Continuing challenges

A major area of continuing concern in LGBT decision-making is the quality of credibility assessment. The emphasis on ‘self-identification’ as evidence of sexual orientation has led to accusations that these claims are easy to make and hard to disprove, and research indicates that decision-makers in Australia and the UK “have been slow to fully absorb and apply the insight that gay people are secretive about their sexuality and relationships as a result of oppressive social forces rather than by choice”.[vi] Even if there is self-identification by the applicant as an LGBT person, he or she may still not be believed.

Such inherent difficulties are in part due to the fact that credibility assessment is conducted by human beings who bring an element of subjectivity into the decision-making process. While the training developed in the UK allowed considerable time in the training session to look at individual attitudes to gay and lesbian applicants, it is important that authorities have a heightened awareness of the other subtle pressures that face decision-makers. For example, post-traumatic stress disorder can transfer to the decision-maker over time as a result of hearing such difficult and traumatic personal testimonies; this, combined with defensive coping mechanisms, can negatively affect the starting point of belief, disbelief or neutrality.

The progress made in the UK on refugee protection for LGBT people is vital, progressive and life-saving. It is for this reason that there must be utmost concern to ensure that one problem is not replaced with another – by moving from discretion to disbelief.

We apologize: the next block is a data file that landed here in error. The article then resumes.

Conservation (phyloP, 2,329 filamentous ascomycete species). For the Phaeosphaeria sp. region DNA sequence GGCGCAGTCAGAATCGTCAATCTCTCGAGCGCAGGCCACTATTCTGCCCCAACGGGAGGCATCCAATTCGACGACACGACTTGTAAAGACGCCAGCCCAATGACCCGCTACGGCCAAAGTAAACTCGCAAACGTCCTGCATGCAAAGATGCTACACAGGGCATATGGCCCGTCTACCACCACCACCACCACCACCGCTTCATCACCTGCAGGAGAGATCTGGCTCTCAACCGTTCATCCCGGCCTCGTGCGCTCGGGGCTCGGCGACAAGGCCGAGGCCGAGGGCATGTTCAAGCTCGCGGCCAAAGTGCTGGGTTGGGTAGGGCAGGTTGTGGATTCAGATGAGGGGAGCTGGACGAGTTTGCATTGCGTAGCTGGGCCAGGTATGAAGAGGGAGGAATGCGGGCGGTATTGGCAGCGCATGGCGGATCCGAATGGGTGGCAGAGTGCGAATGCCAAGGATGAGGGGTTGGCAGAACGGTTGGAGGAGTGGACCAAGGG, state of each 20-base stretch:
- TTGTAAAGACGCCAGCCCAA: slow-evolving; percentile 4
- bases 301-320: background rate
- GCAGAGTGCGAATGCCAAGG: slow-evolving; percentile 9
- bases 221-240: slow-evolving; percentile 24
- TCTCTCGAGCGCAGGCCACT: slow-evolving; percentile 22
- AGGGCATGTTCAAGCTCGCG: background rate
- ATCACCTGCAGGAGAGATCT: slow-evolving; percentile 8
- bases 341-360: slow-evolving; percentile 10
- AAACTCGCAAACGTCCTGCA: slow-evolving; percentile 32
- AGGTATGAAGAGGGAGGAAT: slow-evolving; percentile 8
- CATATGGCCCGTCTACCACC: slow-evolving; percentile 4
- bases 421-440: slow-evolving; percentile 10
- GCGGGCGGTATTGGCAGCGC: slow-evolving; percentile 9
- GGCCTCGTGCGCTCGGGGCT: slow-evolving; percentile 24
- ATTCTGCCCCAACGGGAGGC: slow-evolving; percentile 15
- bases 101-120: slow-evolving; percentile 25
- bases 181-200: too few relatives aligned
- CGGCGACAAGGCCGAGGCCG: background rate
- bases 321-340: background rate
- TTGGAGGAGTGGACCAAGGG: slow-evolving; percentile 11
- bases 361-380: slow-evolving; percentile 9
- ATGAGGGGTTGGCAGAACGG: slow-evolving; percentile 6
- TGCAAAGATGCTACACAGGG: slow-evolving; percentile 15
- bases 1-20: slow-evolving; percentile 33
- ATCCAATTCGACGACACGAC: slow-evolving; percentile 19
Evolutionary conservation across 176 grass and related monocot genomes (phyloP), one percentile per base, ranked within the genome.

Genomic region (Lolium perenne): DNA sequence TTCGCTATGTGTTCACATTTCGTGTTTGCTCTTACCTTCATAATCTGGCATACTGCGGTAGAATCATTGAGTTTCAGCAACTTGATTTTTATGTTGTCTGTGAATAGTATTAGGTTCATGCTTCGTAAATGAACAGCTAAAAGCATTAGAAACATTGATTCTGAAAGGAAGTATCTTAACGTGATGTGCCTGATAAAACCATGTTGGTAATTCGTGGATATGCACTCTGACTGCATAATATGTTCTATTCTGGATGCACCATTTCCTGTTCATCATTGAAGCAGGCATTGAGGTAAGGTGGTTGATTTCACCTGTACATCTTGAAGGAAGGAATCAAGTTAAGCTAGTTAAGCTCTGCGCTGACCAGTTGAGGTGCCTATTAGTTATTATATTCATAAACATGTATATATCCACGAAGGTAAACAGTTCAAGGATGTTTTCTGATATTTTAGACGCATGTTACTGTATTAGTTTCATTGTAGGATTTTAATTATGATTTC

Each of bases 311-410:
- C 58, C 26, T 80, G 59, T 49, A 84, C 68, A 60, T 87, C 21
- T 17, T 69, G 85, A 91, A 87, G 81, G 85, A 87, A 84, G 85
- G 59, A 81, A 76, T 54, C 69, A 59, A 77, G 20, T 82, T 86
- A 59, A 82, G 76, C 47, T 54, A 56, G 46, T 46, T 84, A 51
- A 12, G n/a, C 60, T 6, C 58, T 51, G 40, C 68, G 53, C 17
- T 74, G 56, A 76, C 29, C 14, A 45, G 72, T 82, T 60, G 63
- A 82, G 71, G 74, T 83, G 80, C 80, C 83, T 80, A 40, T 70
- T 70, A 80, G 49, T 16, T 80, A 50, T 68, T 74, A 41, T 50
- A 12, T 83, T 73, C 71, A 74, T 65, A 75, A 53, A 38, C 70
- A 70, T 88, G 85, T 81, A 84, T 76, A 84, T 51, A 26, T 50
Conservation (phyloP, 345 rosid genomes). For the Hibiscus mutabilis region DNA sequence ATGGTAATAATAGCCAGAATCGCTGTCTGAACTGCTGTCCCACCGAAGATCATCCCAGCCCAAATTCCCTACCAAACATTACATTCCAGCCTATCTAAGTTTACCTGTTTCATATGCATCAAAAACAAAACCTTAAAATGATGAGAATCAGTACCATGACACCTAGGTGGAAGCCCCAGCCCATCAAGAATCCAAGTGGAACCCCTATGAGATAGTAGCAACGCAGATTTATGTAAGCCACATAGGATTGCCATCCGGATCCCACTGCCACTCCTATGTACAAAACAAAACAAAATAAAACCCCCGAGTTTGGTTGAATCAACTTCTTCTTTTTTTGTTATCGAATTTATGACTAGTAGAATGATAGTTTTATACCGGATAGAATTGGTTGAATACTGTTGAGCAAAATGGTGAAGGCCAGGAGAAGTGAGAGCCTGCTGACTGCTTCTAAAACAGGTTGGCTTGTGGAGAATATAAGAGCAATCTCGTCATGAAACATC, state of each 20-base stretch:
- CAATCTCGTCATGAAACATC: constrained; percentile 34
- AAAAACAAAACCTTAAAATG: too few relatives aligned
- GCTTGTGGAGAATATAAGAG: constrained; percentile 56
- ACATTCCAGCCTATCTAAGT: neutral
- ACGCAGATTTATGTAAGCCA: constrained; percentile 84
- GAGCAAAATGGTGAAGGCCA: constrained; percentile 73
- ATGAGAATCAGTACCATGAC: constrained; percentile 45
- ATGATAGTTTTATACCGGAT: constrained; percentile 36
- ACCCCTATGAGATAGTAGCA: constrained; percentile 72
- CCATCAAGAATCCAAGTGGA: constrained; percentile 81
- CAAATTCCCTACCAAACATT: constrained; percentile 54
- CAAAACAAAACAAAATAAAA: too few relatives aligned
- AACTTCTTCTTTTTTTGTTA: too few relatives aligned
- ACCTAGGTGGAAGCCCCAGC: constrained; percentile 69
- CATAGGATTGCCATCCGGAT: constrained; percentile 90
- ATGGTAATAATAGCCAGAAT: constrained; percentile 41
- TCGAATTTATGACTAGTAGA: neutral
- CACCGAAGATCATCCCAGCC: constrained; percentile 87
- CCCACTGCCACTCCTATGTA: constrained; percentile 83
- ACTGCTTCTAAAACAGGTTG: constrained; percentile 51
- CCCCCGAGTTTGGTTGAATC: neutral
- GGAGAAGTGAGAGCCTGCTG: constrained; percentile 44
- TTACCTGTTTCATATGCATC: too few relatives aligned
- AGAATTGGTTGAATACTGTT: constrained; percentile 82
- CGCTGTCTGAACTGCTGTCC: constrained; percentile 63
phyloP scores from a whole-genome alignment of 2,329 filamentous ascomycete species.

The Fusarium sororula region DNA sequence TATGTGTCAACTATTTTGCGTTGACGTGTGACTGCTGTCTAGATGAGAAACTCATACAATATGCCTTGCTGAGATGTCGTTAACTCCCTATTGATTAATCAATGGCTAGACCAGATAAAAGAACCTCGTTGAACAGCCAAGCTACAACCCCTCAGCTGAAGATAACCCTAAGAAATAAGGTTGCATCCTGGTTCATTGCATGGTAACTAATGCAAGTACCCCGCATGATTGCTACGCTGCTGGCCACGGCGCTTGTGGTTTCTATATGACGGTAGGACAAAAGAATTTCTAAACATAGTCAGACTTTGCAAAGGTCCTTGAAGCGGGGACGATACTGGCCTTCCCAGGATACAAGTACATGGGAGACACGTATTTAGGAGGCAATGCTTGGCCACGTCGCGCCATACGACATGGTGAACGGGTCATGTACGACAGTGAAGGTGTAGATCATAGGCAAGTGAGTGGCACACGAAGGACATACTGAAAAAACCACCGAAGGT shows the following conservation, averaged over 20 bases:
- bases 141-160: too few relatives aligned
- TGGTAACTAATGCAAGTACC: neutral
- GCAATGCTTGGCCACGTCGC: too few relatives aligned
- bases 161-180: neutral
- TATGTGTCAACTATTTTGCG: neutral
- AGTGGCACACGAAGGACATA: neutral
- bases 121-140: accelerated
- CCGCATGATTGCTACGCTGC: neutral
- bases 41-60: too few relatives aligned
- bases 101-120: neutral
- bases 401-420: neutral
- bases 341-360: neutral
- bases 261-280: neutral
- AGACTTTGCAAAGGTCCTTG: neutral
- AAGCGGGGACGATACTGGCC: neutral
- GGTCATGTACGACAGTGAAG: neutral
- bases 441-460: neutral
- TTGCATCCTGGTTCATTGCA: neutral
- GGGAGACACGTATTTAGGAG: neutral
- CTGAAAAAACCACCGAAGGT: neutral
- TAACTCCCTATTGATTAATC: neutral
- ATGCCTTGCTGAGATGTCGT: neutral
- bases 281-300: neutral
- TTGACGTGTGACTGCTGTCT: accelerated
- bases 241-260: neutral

Amanda Gray graya@unhcr.org is Senior Protection Associate and Alexandra McDowall mcdowall@unhcr.org is Legal Officer with UNHCR in the UK. The views expressed in this article are those of the authors and do not represent the position of UNHCR or of the UN.



[i] UK Court of Appeal in HJ (Iran) and HT (Cameroon) and SSHD, (2009) EWCA Civ. 172, 10/03/09 para 96

[ii] UNHCR Guidance Note on Refugee Claims Relating to Sexual Orientation and Gender Identity, 21 November 2008 para 26. Guidance Note superseded in 2012 by new Guidelines: see article by Volker Turk.

[iii] UK Lesbian and Gay Immigration Group, Failing the Grade: Home Office initial decisions on lesbian and gay claims for asylum, April 2010
http://tinyurl.com/UKLGIG-Failing-the-Grade-2010
Stonewall, Immigration and Asylum, www.stonewall.org.uk/what_we_do/research_and_policy/2874.asp

[iv] UNHCR Guidance Note 2008

[vi] Millbank JFrom discretion to disbelief: recent trends in refugee determinations on the basis of sexual orientation in Australia and the United Kingdom’, International Journal of Human Rights, 2009, Vol. 13, 391–414 See footnote 1, at p. 392 http://papers.ssrn.com/sol3/papers.cfm?abstract_id=1330175

 

FMR 42
April 2013

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Opinions in FMR do not necessarily reflect the views of the Editors, the Refugee Studies Centre or the University of Oxford.